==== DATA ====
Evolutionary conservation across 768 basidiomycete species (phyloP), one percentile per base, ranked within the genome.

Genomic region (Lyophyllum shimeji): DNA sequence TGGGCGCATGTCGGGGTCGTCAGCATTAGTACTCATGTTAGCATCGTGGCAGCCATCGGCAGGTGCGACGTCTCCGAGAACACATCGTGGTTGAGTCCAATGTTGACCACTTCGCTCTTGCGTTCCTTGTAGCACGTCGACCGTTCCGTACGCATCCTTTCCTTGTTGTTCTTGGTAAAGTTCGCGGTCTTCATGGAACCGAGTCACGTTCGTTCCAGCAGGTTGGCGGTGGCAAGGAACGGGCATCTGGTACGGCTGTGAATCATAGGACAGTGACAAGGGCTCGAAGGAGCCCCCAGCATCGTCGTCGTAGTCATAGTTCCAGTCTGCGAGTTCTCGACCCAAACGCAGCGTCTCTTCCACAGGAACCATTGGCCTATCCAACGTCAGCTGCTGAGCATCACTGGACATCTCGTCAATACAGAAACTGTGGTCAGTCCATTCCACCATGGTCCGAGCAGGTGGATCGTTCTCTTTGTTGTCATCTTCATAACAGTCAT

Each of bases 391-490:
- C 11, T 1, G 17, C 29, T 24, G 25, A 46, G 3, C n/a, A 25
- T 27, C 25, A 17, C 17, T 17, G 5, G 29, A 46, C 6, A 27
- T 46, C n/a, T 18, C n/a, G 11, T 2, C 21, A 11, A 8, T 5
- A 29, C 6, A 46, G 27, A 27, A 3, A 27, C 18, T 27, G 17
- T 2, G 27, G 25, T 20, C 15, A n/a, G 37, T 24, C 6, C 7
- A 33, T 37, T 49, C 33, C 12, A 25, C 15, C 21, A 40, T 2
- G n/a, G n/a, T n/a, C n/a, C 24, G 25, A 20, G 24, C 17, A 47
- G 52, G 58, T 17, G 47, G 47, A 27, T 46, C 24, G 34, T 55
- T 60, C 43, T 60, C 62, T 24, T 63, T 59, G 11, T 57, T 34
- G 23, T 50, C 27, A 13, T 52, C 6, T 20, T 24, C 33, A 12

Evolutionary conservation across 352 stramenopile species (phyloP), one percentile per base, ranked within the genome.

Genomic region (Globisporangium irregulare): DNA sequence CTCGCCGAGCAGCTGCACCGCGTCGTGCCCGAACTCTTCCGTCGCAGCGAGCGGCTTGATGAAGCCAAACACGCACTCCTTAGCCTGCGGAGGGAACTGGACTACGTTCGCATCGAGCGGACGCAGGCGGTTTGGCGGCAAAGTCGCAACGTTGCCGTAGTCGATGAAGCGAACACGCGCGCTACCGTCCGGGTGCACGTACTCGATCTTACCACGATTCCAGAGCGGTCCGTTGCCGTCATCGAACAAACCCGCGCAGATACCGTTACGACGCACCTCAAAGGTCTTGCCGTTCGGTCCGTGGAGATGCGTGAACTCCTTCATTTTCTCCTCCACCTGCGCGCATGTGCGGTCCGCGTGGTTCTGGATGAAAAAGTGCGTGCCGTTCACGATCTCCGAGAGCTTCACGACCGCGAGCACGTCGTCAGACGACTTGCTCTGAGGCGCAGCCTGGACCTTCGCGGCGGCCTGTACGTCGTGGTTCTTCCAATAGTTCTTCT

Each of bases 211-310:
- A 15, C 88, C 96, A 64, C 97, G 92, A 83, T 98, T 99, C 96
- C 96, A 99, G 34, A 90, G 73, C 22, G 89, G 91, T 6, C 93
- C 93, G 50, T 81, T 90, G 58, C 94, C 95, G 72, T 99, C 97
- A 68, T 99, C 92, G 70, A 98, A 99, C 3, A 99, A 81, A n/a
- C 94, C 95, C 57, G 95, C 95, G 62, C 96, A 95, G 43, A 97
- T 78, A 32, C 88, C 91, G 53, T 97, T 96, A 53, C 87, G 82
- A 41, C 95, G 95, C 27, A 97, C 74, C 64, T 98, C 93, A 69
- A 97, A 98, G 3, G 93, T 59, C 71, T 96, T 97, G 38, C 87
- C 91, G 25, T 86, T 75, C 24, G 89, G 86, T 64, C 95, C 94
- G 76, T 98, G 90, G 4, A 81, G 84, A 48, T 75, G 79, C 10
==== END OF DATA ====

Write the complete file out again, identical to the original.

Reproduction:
Evolutionary conservation across 768 basidiomycete species (phyloP), one percentile per base, ranked within the genome.

Genomic region (Lyophyllum shimeji): DNA sequence TGGGCGCATGTCGGGGTCGTCAGCATTAGTACTCATGTTAGCATCGTGGCAGCCATCGGCAGGTGCGACGTCTCCGAGAACACATCGTGGTTGAGTCCAATGTTGACCACTTCGCTCTTGCGTTCCTTGTAGCACGTCGACCGTTCCGTACGCATCCTTTCCTTGTTGTTCTTGGTAAAGTTCGCGGTCTTCATGGAACCGAGTCACGTTCGTTCCAGCAGGTTGGCGGTGGCAAGGAACGGGCATCTGGTACGGCTGTGAATCATAGGACAGTGACAAGGGCTCGAAGGAGCCCCCAGCATCGTCGTCGTAGTCATAGTTCCAGTCTGCGAGTTCTCGACCCAAACGCAGCGTCTCTTCCACAGGAACCATTGGCCTATCCAACGTCAGCTGCTGAGCATCACTGGACATCTCGTCAATACAGAAACTGTGGTCAGTCCATTCCACCATGGTCCGAGCAGGTGGATCGTTCTCTTTGTTGTCATCTTCATAACAGTCAT

Each of bases 391-490:
- C 11, T 1, G 17, C 29, T 24, G 25, A 46, G 3, C n/a, A 25
- T 27, C 25, A 17, C 17, T 17, G 5, G 29, A 46, C 6, A 27
- T 46, C n/a, T 18, C n/a, G 11, T 2, C 21, A 11, A 8, T 5
- A 29, C 6, A 46, G 27, A 27, A 3, A 27, C 18, T 27, G 17
- T 2, G 27, G 25, T 20, C 15, A n/a, G 37, T 24, C 6, C 7
- A 33, T 37, T 49, C 33, C 12, A 25, C 15, C 21, A 40, T 2
- G n/a, G n/a, T n/a, C n/a, C 24, G 25, A 20, G 24, C 17, A 47
- G 52, G 58, T 17, G 47, G 47, A 27, T 46, C 24, G 34, T 55
- T 60, C 43, T 60, C 62, T 24, T 63, T 59, G 11, T 57, T 34
- G 23, T 50, C 27, A 13, T 52, C 6, T 20, T 24, C 33, A 12

Evolutionary conservation across 352 stramenopile species (phyloP), one percentile per base, ranked within the genome.

Genomic region (Globisporangium irregulare): DNA sequence CTCGCCGAGCAGCTGCACCGCGTCGTGCCCGAACTCTTCCGTCGCAGCGAGCGGCTTGATGAAGCCAAACACGCACTCCTTAGCCTGCGGAGGGAACTGGACTACGTTCGCATCGAGCGGACGCAGGCGGTTTGGCGGCAAAGTCGCAACGTTGCCGTAGTCGATGAAGCGAACACGCGCGCTACCGTCCGGGTGCACGTACTCGATCTTACCACGATTCCAGAGCGGTCCGTTGCCGTCATCGAACAAACCCGCGCAGATACCGTTACGACGCACCTCAAAGGTCTTGCCGTTCGGTCCGTGGAGATGCGTGAACTCCTTCATTTTCTCCTCCACCTGCGCGCATGTGCGGTCCGCGTGGTTCTGGATGAAAAAGTGCGTGCCGTTCACGATCTCCGAGAGCTTCACGACCGCGAGCACGTCGTCAGACGACTTGCTCTGAGGCGCAGCCTGGACCTTCGCGGCGGCCTGTACGTCGTGGTTCTTCCAATAGTTCTTCT

Each of bases 211-310:
- A 15, C 88, C 96, A 64, C 97, G 92, A 83, T 98, T 99, C 96
- C 96, A 99, G 34, A 90, G 73, C 22, G 89, G 91, T 6, C 93
- C 93, G 50, T 81, T 90, G 58, C 94, C 95, G 72, T 99, C 97
- A 68, T 99, C 92, G 70, A 98, A 99, C 3, A 99, A 81, A n/a
- C 94, C 95, C 57, G 95, C 95, G 62, C 96, A 95, G 43, A 97
- T 78, A 32, C 88, C 91, G 53, T 97, T 96, A 53, C 87, G 82
- A 41, C 95, G 95, C 27, A 97, C 74, C 64, T 98, C 93, A 69
- A 97, A 98, G 3, G 93, T 59, C 71, T 96, T 97, G 38, C 87
- C 91, G 25, T 86, T 75, C 24, G 89, G 86, T 64, C 95, C 94
- G 76, T 98, G 90, G 4, A 81, G 84, A 48, T 75, G 79, C 10